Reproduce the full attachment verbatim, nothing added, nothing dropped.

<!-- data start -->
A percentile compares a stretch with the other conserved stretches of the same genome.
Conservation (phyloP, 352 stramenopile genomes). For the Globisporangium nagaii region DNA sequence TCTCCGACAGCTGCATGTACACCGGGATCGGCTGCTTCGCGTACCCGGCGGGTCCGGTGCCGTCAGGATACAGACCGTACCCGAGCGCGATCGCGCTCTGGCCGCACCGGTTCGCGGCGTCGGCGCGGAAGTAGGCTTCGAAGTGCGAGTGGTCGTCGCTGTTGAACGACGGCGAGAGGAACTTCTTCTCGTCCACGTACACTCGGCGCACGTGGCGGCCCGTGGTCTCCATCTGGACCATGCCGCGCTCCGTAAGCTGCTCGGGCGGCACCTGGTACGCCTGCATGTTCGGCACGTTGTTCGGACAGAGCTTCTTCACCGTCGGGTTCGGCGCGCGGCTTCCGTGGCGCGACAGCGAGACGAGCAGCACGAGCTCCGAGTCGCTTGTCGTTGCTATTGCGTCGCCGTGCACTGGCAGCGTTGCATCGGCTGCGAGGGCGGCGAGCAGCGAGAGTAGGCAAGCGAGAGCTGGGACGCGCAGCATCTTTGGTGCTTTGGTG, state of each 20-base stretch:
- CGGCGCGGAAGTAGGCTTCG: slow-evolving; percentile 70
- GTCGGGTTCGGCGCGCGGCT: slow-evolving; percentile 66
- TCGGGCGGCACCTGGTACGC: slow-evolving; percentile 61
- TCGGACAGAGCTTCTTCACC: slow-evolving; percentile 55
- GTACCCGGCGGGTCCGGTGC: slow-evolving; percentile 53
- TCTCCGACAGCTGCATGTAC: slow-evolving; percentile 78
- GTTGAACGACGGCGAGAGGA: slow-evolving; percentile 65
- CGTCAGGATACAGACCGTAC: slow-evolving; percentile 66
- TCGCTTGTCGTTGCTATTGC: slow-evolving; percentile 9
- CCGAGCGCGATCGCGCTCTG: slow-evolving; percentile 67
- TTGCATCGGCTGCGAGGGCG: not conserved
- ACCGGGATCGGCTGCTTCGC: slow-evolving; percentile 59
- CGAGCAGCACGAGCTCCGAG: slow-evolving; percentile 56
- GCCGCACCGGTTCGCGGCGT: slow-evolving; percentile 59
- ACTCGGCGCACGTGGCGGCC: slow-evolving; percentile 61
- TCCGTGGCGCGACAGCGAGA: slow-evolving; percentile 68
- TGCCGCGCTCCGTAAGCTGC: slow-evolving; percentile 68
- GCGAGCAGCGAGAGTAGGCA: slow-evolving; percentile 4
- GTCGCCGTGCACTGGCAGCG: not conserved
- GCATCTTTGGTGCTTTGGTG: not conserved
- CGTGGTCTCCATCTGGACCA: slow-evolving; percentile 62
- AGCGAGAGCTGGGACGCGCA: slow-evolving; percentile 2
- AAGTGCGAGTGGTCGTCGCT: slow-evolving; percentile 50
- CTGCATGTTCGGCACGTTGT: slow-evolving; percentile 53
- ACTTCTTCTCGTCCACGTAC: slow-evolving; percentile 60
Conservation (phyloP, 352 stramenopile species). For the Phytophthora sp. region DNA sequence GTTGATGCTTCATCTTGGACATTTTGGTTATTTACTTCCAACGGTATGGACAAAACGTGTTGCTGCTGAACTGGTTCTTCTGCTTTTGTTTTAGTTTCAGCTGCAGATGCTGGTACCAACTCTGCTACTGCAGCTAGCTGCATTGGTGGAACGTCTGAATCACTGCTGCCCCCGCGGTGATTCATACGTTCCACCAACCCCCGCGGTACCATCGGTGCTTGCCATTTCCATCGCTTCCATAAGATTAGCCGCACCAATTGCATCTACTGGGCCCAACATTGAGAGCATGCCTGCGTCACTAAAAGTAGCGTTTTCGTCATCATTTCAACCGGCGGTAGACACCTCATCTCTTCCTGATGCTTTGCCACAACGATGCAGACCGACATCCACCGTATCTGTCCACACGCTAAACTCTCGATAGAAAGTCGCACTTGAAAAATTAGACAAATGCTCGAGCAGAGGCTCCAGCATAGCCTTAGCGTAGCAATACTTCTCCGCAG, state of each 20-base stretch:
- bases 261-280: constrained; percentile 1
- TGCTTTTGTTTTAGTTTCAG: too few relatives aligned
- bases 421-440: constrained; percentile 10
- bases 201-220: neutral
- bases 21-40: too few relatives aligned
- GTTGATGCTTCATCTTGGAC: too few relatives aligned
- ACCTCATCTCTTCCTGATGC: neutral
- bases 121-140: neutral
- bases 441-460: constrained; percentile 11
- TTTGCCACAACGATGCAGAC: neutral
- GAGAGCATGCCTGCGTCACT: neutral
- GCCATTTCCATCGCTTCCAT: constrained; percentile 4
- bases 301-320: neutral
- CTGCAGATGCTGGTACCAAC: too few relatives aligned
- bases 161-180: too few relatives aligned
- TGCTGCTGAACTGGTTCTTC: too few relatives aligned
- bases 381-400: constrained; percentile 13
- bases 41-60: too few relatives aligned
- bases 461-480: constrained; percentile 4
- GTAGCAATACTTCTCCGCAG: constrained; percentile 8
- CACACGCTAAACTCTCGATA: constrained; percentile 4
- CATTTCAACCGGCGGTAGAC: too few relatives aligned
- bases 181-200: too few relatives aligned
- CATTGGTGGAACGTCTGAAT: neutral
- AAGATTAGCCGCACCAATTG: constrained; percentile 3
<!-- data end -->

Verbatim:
A percentile compares a stretch with the other conserved stretches of the same genome.
Conservation (phyloP, 352 stramenopile genomes). For the Globisporangium nagaii region DNA sequence TCTCCGACAGCTGCATGTACACCGGGATCGGCTGCTTCGCGTACCCGGCGGGTCCGGTGCCGTCAGGATACAGACCGTACCCGAGCGCGATCGCGCTCTGGCCGCACCGGTTCGCGGCGTCGGCGCGGAAGTAGGCTTCGAAGTGCGAGTGGTCGTCGCTGTTGAACGACGGCGAGAGGAACTTCTTCTCGTCCACGTACACTCGGCGCACGTGGCGGCCCGTGGTCTCCATCTGGACCATGCCGCGCTCCGTAAGCTGCTCGGGCGGCACCTGGTACGCCTGCATGTTCGGCACGTTGTTCGGACAGAGCTTCTTCACCGTCGGGTTCGGCGCGCGGCTTCCGTGGCGCGACAGCGAGACGAGCAGCACGAGCTCCGAGTCGCTTGTCGTTGCTATTGCGTCGCCGTGCACTGGCAGCGTTGCATCGGCTGCGAGGGCGGCGAGCAGCGAGAGTAGGCAAGCGAGAGCTGGGACGCGCAGCATCTTTGGTGCTTTGGTG, state of each 20-base stretch:
- CGGCGCGGAAGTAGGCTTCG: slow-evolving; percentile 70
- GTCGGGTTCGGCGCGCGGCT: slow-evolving; percentile 66
- TCGGGCGGCACCTGGTACGC: slow-evolving; percentile 61
- TCGGACAGAGCTTCTTCACC: slow-evolving; percentile 55
- GTACCCGGCGGGTCCGGTGC: slow-evolving; percentile 53
- TCTCCGACAGCTGCATGTAC: slow-evolving; percentile 78
- GTTGAACGACGGCGAGAGGA: slow-evolving; percentile 65
- CGTCAGGATACAGACCGTAC: slow-evolving; percentile 66
- TCGCTTGTCGTTGCTATTGC: slow-evolving; percentile 9
- CCGAGCGCGATCGCGCTCTG: slow-evolving; percentile 67
- TTGCATCGGCTGCGAGGGCG: not conserved
- ACCGGGATCGGCTGCTTCGC: slow-evolving; percentile 59
- CGAGCAGCACGAGCTCCGAG: slow-evolving; percentile 56
- GCCGCACCGGTTCGCGGCGT: slow-evolving; percentile 59
- ACTCGGCGCACGTGGCGGCC: slow-evolving; percentile 61
- TCCGTGGCGCGACAGCGAGA: slow-evolving; percentile 68
- TGCCGCGCTCCGTAAGCTGC: slow-evolving; percentile 68
- GCGAGCAGCGAGAGTAGGCA: slow-evolving; percentile 4
- GTCGCCGTGCACTGGCAGCG: not conserved
- GCATCTTTGGTGCTTTGGTG: not conserved
- CGTGGTCTCCATCTGGACCA: slow-evolving; percentile 62
- AGCGAGAGCTGGGACGCGCA: slow-evolving; percentile 2
- AAGTGCGAGTGGTCGTCGCT: slow-evolving; percentile 50
- CTGCATGTTCGGCACGTTGT: slow-evolving; percentile 53
- ACTTCTTCTCGTCCACGTAC: slow-evolving; percentile 60
Conservation (phyloP, 352 stramenopile species). For the Phytophthora sp. region DNA sequence GTTGATGCTTCATCTTGGACATTTTGGTTATTTACTTCCAACGGTATGGACAAAACGTGTTGCTGCTGAACTGGTTCTTCTGCTTTTGTTTTAGTTTCAGCTGCAGATGCTGGTACCAACTCTGCTACTGCAGCTAGCTGCATTGGTGGAACGTCTGAATCACTGCTGCCCCCGCGGTGATTCATACGTTCCACCAACCCCCGCGGTACCATCGGTGCTTGCCATTTCCATCGCTTCCATAAGATTAGCCGCACCAATTGCATCTACTGGGCCCAACATTGAGAGCATGCCTGCGTCACTAAAAGTAGCGTTTTCGTCATCATTTCAACCGGCGGTAGACACCTCATCTCTTCCTGATGCTTTGCCACAACGATGCAGACCGACATCCACCGTATCTGTCCACACGCTAAACTCTCGATAGAAAGTCGCACTTGAAAAATTAGACAAATGCTCGAGCAGAGGCTCCAGCATAGCCTTAGCGTAGCAATACTTCTCCGCAG, state of each 20-base stretch:
- bases 261-280: constrained; percentile 1
- TGCTTTTGTTTTAGTTTCAG: too few relatives aligned
- bases 421-440: constrained; percentile 10
- bases 201-220: neutral
- bases 21-40: too few relatives aligned
- GTTGATGCTTCATCTTGGAC: too few relatives aligned
- ACCTCATCTCTTCCTGATGC: neutral
- bases 121-140: neutral
- bases 441-460: constrained; percentile 11
- TTTGCCACAACGATGCAGAC: neutral
- GAGAGCATGCCTGCGTCACT: neutral
- GCCATTTCCATCGCTTCCAT: constrained; percentile 4
- bases 301-320: neutral
- CTGCAGATGCTGGTACCAAC: too few relatives aligned
- bases 161-180: too few relatives aligned
- TGCTGCTGAACTGGTTCTTC: too few relatives aligned
- bases 381-400: constrained; percentile 13
- bases 41-60: too few relatives aligned
- bases 461-480: constrained; percentile 4
- GTAGCAATACTTCTCCGCAG: constrained; percentile 8
- CACACGCTAAACTCTCGATA: constrained; percentile 4
- CATTTCAACCGGCGGTAGAC: too few relatives aligned
- bases 181-200: too few relatives aligned
- CATTGGTGGAACGTCTGAAT: neutral
- AAGATTAGCCGCACCAATTG: constrained; percentile 3